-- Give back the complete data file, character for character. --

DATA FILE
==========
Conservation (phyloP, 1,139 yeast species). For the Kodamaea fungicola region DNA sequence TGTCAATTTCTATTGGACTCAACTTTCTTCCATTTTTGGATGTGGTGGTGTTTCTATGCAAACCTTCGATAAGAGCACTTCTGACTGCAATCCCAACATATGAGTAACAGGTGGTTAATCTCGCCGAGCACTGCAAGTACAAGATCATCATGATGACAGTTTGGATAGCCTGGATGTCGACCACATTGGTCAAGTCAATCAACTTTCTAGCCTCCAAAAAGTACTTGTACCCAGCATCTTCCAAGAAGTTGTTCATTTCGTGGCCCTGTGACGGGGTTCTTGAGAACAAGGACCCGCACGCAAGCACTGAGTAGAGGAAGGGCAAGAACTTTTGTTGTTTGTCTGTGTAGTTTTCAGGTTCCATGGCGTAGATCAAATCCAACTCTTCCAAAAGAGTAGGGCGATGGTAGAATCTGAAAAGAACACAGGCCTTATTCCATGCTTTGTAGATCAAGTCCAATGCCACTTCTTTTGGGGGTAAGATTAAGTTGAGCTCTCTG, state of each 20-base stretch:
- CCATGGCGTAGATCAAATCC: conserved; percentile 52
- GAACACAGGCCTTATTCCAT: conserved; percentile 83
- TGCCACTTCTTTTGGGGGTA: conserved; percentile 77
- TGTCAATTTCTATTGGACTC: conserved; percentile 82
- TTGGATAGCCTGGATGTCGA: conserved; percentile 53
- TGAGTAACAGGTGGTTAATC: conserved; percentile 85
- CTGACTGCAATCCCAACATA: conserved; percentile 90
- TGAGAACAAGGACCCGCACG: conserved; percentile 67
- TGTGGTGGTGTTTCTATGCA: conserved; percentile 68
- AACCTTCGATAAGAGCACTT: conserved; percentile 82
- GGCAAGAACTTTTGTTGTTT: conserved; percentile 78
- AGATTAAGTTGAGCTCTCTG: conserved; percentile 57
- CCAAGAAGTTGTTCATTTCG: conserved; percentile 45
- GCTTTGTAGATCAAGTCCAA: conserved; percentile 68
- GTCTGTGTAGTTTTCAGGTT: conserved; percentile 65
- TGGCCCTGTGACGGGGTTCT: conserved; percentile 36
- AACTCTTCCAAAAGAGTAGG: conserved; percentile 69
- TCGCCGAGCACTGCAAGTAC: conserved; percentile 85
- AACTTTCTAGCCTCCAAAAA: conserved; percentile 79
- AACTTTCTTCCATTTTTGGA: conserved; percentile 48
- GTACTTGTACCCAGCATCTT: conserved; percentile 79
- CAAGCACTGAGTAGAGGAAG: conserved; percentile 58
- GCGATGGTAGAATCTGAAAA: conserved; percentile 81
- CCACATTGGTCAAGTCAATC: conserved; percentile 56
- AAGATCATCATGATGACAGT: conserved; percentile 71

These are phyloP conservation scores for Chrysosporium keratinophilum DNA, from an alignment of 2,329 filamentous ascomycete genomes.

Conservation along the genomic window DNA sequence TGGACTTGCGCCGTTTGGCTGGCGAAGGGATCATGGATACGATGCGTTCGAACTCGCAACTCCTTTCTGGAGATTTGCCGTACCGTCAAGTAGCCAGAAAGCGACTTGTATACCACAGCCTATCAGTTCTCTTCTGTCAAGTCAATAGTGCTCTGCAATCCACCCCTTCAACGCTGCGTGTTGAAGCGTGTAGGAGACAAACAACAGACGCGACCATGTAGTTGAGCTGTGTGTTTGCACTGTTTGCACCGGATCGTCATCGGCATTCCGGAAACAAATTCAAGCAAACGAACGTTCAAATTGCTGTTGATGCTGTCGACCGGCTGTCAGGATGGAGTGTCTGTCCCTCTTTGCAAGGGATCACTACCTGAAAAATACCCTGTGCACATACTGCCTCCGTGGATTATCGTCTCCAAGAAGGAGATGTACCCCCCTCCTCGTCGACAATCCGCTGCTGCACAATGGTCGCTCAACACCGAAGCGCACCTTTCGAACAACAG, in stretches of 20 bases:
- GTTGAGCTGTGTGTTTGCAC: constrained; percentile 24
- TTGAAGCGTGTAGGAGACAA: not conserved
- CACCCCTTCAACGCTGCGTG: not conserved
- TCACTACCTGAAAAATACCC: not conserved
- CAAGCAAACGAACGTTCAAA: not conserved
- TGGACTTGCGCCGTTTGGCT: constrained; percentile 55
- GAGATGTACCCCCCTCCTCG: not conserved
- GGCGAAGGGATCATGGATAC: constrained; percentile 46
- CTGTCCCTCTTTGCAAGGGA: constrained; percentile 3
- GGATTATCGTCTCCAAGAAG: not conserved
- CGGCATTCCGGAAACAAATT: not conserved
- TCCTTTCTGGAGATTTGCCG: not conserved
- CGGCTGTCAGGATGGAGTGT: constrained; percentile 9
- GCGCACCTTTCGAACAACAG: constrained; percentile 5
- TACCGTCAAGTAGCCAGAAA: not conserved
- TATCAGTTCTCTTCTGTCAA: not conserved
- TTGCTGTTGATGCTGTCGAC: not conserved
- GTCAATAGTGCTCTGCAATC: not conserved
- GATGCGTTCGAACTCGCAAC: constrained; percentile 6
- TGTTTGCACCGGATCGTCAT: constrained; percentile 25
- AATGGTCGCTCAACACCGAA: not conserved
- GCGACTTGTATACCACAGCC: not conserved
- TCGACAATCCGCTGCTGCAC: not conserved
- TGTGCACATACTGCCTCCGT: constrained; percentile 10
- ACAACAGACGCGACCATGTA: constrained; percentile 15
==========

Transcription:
Conservation (phyloP, 1,139 yeast species). For the Kodamaea fungicola region DNA sequence TGTCAATTTCTATTGGACTCAACTTTCTTCCATTTTTGGATGTGGTGGTGTTTCTATGCAAACCTTCGATAAGAGCACTTCTGACTGCAATCCCAACATATGAGTAACAGGTGGTTAATCTCGCCGAGCACTGCAAGTACAAGATCATCATGATGACAGTTTGGATAGCCTGGATGTCGACCACATTGGTCAAGTCAATCAACTTTCTAGCCTCCAAAAAGTACTTGTACCCAGCATCTTCCAAGAAGTTGTTCATTTCGTGGCCCTGTGACGGGGTTCTTGAGAACAAGGACCCGCACGCAAGCACTGAGTAGAGGAAGGGCAAGAACTTTTGTTGTTTGTCTGTGTAGTTTTCAGGTTCCATGGCGTAGATCAAATCCAACTCTTCCAAAAGAGTAGGGCGATGGTAGAATCTGAAAAGAACACAGGCCTTATTCCATGCTTTGTAGATCAAGTCCAATGCCACTTCTTTTGGGGGTAAGATTAAGTTGAGCTCTCTG, state of each 20-base stretch:
- CCATGGCGTAGATCAAATCC: conserved; percentile 52
- GAACACAGGCCTTATTCCAT: conserved; percentile 83
- TGCCACTTCTTTTGGGGGTA: conserved; percentile 77
- TGTCAATTTCTATTGGACTC: conserved; percentile 82
- TTGGATAGCCTGGATGTCGA: conserved; percentile 53
- TGAGTAACAGGTGGTTAATC: conserved; percentile 85
- CTGACTGCAATCCCAACATA: conserved; percentile 90
- TGAGAACAAGGACCCGCACG: conserved; percentile 67
- TGTGGTGGTGTTTCTATGCA: conserved; percentile 68
- AACCTTCGATAAGAGCACTT: conserved; percentile 82
- GGCAAGAACTTTTGTTGTTT: conserved; percentile 78
- AGATTAAGTTGAGCTCTCTG: conserved; percentile 57
- CCAAGAAGTTGTTCATTTCG: conserved; percentile 45
- GCTTTGTAGATCAAGTCCAA: conserved; percentile 68
- GTCTGTGTAGTTTTCAGGTT: conserved; percentile 65
- TGGCCCTGTGACGGGGTTCT: conserved; percentile 36
- AACTCTTCCAAAAGAGTAGG: conserved; percentile 69
- TCGCCGAGCACTGCAAGTAC: conserved; percentile 85
- AACTTTCTAGCCTCCAAAAA: conserved; percentile 79
- AACTTTCTTCCATTTTTGGA: conserved; percentile 48
- GTACTTGTACCCAGCATCTT: conserved; percentile 79
- CAAGCACTGAGTAGAGGAAG: conserved; percentile 58
- GCGATGGTAGAATCTGAAAA: conserved; percentile 81
- CCACATTGGTCAAGTCAATC: conserved; percentile 56
- AAGATCATCATGATGACAGT: conserved; percentile 71

These are phyloP conservation scores for Chrysosporium keratinophilum DNA, from an alignment of 2,329 filamentous ascomycete genomes.

Conservation along the genomic window DNA sequence TGGACTTGCGCCGTTTGGCTGGCGAAGGGATCATGGATACGATGCGTTCGAACTCGCAACTCCTTTCTGGAGATTTGCCGTACCGTCAAGTAGCCAGAAAGCGACTTGTATACCACAGCCTATCAGTTCTCTTCTGTCAAGTCAATAGTGCTCTGCAATCCACCCCTTCAACGCTGCGTGTTGAAGCGTGTAGGAGACAAACAACAGACGCGACCATGTAGTTGAGCTGTGTGTTTGCACTGTTTGCACCGGATCGTCATCGGCATTCCGGAAACAAATTCAAGCAAACGAACGTTCAAATTGCTGTTGATGCTGTCGACCGGCTGTCAGGATGGAGTGTCTGTCCCTCTTTGCAAGGGATCACTACCTGAAAAATACCCTGTGCACATACTGCCTCCGTGGATTATCGTCTCCAAGAAGGAGATGTACCCCCCTCCTCGTCGACAATCCGCTGCTGCACAATGGTCGCTCAACACCGAAGCGCACCTTTCGAACAACAG, in stretches of 20 bases:
- GTTGAGCTGTGTGTTTGCAC: constrained; percentile 24
- TTGAAGCGTGTAGGAGACAA: not conserved
- CACCCCTTCAACGCTGCGTG: not conserved
- TCACTACCTGAAAAATACCC: not conserved
- CAAGCAAACGAACGTTCAAA: not conserved
- TGGACTTGCGCCGTTTGGCT: constrained; percentile 55
- GAGATGTACCCCCCTCCTCG: not conserved
- GGCGAAGGGATCATGGATAC: constrained; percentile 46
- CTGTCCCTCTTTGCAAGGGA: constrained; percentile 3
- GGATTATCGTCTCCAAGAAG: not conserved
- CGGCATTCCGGAAACAAATT: not conserved
- TCCTTTCTGGAGATTTGCCG: not conserved
- CGGCTGTCAGGATGGAGTGT: constrained; percentile 9
- GCGCACCTTTCGAACAACAG: constrained; percentile 5
- TACCGTCAAGTAGCCAGAAA: not conserved
- TATCAGTTCTCTTCTGTCAA: not conserved
- TTGCTGTTGATGCTGTCGAC: not conserved
- GTCAATAGTGCTCTGCAATC: not conserved
- GATGCGTTCGAACTCGCAAC: constrained; percentile 6
- TGTTTGCACCGGATCGTCAT: constrained; percentile 25
- AATGGTCGCTCAACACCGAA: not conserved
- GCGACTTGTATACCACAGCC: not conserved
- TCGACAATCCGCTGCTGCAC: not conserved
- TGTGCACATACTGCCTCCGT: constrained; percentile 10
- ACAACAGACGCGACCATGTA: constrained; percentile 15